Graeme Johnston / 10 July 2023
The argument of this article is that people doing legal work typically utilise three highly-developed technology pillars but that a fourth needs more attention if real progress is to be made with the crucial challenges of improving both quality and pricing.
I freely admit that this is not quite the orthodox way of thinking about the topic, but it’s one that I suggest gives a helpful perspective.
The first three pillars
1. Communications. Lawyers typically use general purpose business technology for this, such as audio (since the late 19th century), email (since the late 20th century) and video calls (much more so since covid). Many also now use some form of messaging to do their work, either outside the control of the organisation (e.g. Whatsapp) or within it (e.g. Microsoft Teams). Hardly anyone suggests that law-specific technology is required for any of that.
2. Finance. Some people use general purpose (not law-specific) finance systems to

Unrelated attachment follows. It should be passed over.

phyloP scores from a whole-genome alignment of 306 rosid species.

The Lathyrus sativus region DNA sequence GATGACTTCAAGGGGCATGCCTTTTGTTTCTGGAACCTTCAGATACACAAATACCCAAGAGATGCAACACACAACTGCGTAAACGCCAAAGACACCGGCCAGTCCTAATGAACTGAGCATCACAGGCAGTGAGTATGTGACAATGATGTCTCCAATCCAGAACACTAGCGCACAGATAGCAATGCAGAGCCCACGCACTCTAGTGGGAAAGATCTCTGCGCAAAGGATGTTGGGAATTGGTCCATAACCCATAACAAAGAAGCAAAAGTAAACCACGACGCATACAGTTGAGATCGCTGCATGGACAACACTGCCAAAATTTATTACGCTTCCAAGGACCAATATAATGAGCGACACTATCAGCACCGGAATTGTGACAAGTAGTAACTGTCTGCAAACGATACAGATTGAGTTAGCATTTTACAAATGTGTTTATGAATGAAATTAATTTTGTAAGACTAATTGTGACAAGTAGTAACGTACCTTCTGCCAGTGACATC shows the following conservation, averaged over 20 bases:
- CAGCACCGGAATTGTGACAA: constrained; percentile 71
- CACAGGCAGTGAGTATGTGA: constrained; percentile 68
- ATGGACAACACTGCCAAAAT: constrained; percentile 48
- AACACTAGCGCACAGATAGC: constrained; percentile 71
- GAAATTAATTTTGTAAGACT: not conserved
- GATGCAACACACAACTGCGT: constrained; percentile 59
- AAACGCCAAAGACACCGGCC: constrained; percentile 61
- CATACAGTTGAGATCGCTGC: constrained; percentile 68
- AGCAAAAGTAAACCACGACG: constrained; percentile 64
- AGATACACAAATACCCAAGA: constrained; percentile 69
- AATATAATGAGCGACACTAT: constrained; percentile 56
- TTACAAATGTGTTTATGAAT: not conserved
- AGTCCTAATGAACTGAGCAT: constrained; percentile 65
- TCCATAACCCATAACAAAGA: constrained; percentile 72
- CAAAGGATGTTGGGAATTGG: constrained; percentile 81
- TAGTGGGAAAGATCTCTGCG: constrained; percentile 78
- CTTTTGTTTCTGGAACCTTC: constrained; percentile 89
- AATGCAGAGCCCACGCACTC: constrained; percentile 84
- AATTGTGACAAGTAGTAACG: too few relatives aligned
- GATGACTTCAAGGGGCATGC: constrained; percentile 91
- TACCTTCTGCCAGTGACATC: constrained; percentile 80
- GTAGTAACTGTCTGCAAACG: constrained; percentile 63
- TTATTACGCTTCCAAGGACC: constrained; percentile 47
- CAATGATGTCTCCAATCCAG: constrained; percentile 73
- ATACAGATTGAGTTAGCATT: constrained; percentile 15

control handle the cost of legal work, such as SAP (for large companies) or Xero (for smaller ones). However, there are specialist ones targeted on the particular needs of a time-based business model, whether for large legal service-providers (e.g. Elite, Aderant), small providers (e.g. Clio) or legal departments purchasing lots of legal work (‘ebilling’ systems – the name betrays the 1990s origin, though the current generation uses NLP – ideally integrated with the organisation’s main finance system).
3. Substance. In law, this mostly means documents. Lots of documents. The substance of legal work is mostly stored in a document system – whether a general purpose one (e.g. Microsoft or Google) or a specialist one offering some additional things valued by lawyers (e.g. iManage or NetDocuments). On top of that there is a whole world of specialist document-handling software for lawyers. This is the world of ‘legal tech’. Big categories include legal research, document assembly / automation / drafting assistance, document review / ediscovery and contract lifecycle management (CLM). There are a huge number of products and niches.